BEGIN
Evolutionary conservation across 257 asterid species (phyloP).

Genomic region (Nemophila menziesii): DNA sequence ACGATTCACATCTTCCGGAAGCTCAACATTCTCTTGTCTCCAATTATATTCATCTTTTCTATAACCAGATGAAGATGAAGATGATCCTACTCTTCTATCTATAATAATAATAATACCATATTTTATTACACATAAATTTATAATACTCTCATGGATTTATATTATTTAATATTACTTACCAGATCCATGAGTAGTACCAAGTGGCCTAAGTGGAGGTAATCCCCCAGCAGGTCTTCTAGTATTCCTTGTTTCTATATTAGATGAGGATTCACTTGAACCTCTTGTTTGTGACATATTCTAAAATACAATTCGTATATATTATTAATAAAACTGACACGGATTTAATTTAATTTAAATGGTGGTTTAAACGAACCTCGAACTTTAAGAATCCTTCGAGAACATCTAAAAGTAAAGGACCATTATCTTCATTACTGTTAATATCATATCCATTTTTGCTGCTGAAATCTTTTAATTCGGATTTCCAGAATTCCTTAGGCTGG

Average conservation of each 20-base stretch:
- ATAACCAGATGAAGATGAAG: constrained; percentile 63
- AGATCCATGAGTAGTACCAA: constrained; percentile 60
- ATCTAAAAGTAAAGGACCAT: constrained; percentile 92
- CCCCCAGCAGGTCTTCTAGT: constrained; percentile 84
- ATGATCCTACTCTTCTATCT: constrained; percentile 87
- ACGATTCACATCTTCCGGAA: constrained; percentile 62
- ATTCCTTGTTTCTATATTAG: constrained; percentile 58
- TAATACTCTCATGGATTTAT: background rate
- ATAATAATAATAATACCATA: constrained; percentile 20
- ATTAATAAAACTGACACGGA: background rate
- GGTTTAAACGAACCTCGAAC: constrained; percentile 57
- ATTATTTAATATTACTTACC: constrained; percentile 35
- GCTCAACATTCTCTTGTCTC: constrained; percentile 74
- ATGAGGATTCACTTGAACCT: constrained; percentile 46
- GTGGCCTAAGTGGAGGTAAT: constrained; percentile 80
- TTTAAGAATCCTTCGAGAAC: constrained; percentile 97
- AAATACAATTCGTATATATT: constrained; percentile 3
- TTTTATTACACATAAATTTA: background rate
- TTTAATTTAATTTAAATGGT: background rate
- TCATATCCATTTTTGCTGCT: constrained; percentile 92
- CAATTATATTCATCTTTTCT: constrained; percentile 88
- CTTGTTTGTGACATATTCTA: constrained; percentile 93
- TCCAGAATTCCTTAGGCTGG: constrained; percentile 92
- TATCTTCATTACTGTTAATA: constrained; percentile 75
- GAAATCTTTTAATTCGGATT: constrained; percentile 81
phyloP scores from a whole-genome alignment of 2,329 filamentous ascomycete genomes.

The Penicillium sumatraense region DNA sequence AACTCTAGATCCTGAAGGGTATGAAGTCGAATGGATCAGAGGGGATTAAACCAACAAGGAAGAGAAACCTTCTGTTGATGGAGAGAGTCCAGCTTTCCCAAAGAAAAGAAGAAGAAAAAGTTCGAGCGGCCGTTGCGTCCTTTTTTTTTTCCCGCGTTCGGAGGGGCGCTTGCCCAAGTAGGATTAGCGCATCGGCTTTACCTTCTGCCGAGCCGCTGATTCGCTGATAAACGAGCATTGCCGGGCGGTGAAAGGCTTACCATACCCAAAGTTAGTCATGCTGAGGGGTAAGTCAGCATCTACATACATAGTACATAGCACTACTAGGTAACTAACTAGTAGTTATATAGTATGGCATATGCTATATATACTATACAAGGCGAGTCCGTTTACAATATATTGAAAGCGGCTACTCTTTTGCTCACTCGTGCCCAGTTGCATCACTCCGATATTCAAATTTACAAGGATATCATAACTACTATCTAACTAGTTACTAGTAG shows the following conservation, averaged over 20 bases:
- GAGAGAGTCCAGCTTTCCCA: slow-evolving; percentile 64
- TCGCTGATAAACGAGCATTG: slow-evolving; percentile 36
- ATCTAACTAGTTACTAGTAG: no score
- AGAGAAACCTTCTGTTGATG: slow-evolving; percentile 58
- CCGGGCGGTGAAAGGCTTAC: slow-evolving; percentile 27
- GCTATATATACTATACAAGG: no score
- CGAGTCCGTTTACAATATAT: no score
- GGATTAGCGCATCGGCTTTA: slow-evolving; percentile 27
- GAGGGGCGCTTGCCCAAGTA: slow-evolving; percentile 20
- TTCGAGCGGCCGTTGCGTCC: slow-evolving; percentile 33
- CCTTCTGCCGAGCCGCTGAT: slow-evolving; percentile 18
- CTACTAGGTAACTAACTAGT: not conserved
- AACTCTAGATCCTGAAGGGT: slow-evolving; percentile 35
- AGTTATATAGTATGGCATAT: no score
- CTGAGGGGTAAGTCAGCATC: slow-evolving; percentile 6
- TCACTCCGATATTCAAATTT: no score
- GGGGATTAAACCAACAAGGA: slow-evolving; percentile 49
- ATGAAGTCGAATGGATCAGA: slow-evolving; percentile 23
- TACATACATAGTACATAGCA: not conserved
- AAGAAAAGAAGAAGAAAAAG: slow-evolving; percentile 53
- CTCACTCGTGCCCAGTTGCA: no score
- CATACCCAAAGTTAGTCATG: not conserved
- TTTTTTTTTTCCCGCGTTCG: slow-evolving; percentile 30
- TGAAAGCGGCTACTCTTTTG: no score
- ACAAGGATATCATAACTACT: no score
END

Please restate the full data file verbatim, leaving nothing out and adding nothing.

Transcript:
Evolutionary conservation across 257 asterid species (phyloP).

Genomic region (Nemophila menziesii): DNA sequence ACGATTCACATCTTCCGGAAGCTCAACATTCTCTTGTCTCCAATTATATTCATCTTTTCTATAACCAGATGAAGATGAAGATGATCCTACTCTTCTATCTATAATAATAATAATACCATATTTTATTACACATAAATTTATAATACTCTCATGGATTTATATTATTTAATATTACTTACCAGATCCATGAGTAGTACCAAGTGGCCTAAGTGGAGGTAATCCCCCAGCAGGTCTTCTAGTATTCCTTGTTTCTATATTAGATGAGGATTCACTTGAACCTCTTGTTTGTGACATATTCTAAAATACAATTCGTATATATTATTAATAAAACTGACACGGATTTAATTTAATTTAAATGGTGGTTTAAACGAACCTCGAACTTTAAGAATCCTTCGAGAACATCTAAAAGTAAAGGACCATTATCTTCATTACTGTTAATATCATATCCATTTTTGCTGCTGAAATCTTTTAATTCGGATTTCCAGAATTCCTTAGGCTGG

Average conservation of each 20-base stretch:
- ATAACCAGATGAAGATGAAG: constrained; percentile 63
- AGATCCATGAGTAGTACCAA: constrained; percentile 60
- ATCTAAAAGTAAAGGACCAT: constrained; percentile 92
- CCCCCAGCAGGTCTTCTAGT: constrained; percentile 84
- ATGATCCTACTCTTCTATCT: constrained; percentile 87
- ACGATTCACATCTTCCGGAA: constrained; percentile 62
- ATTCCTTGTTTCTATATTAG: constrained; percentile 58
- TAATACTCTCATGGATTTAT: background rate
- ATAATAATAATAATACCATA: constrained; percentile 20
- ATTAATAAAACTGACACGGA: background rate
- GGTTTAAACGAACCTCGAAC: constrained; percentile 57
- ATTATTTAATATTACTTACC: constrained; percentile 35
- GCTCAACATTCTCTTGTCTC: constrained; percentile 74
- ATGAGGATTCACTTGAACCT: constrained; percentile 46
- GTGGCCTAAGTGGAGGTAAT: constrained; percentile 80
- TTTAAGAATCCTTCGAGAAC: constrained; percentile 97
- AAATACAATTCGTATATATT: constrained; percentile 3
- TTTTATTACACATAAATTTA: background rate
- TTTAATTTAATTTAAATGGT: background rate
- TCATATCCATTTTTGCTGCT: constrained; percentile 92
- CAATTATATTCATCTTTTCT: constrained; percentile 88
- CTTGTTTGTGACATATTCTA: constrained; percentile 93
- TCCAGAATTCCTTAGGCTGG: constrained; percentile 92
- TATCTTCATTACTGTTAATA: constrained; percentile 75
- GAAATCTTTTAATTCGGATT: constrained; percentile 81
phyloP scores from a whole-genome alignment of 2,329 filamentous ascomycete genomes.

The Penicillium sumatraense region DNA sequence AACTCTAGATCCTGAAGGGTATGAAGTCGAATGGATCAGAGGGGATTAAACCAACAAGGAAGAGAAACCTTCTGTTGATGGAGAGAGTCCAGCTTTCCCAAAGAAAAGAAGAAGAAAAAGTTCGAGCGGCCGTTGCGTCCTTTTTTTTTTCCCGCGTTCGGAGGGGCGCTTGCCCAAGTAGGATTAGCGCATCGGCTTTACCTTCTGCCGAGCCGCTGATTCGCTGATAAACGAGCATTGCCGGGCGGTGAAAGGCTTACCATACCCAAAGTTAGTCATGCTGAGGGGTAAGTCAGCATCTACATACATAGTACATAGCACTACTAGGTAACTAACTAGTAGTTATATAGTATGGCATATGCTATATATACTATACAAGGCGAGTCCGTTTACAATATATTGAAAGCGGCTACTCTTTTGCTCACTCGTGCCCAGTTGCATCACTCCGATATTCAAATTTACAAGGATATCATAACTACTATCTAACTAGTTACTAGTAG shows the following conservation, averaged over 20 bases:
- GAGAGAGTCCAGCTTTCCCA: slow-evolving; percentile 64
- TCGCTGATAAACGAGCATTG: slow-evolving; percentile 36
- ATCTAACTAGTTACTAGTAG: no score
- AGAGAAACCTTCTGTTGATG: slow-evolving; percentile 58
- CCGGGCGGTGAAAGGCTTAC: slow-evolving; percentile 27
- GCTATATATACTATACAAGG: no score
- CGAGTCCGTTTACAATATAT: no score
- GGATTAGCGCATCGGCTTTA: slow-evolving; percentile 27
- GAGGGGCGCTTGCCCAAGTA: slow-evolving; percentile 20
- TTCGAGCGGCCGTTGCGTCC: slow-evolving; percentile 33
- CCTTCTGCCGAGCCGCTGAT: slow-evolving; percentile 18
- CTACTAGGTAACTAACTAGT: not conserved
- AACTCTAGATCCTGAAGGGT: slow-evolving; percentile 35
- AGTTATATAGTATGGCATAT: no score
- CTGAGGGGTAAGTCAGCATC: slow-evolving; percentile 6
- TCACTCCGATATTCAAATTT: no score
- GGGGATTAAACCAACAAGGA: slow-evolving; percentile 49
- ATGAAGTCGAATGGATCAGA: slow-evolving; percentile 23
- TACATACATAGTACATAGCA: not conserved
- AAGAAAAGAAGAAGAAAAAG: slow-evolving; percentile 53
- CTCACTCGTGCCCAGTTGCA: no score
- CATACCCAAAGTTAGTCATG: not conserved
- TTTTTTTTTTCCCGCGTTCG: slow-evolving; percentile 30
- TGAAAGCGGCTACTCTTTTG: no score
- ACAAGGATATCATAACTACT: no score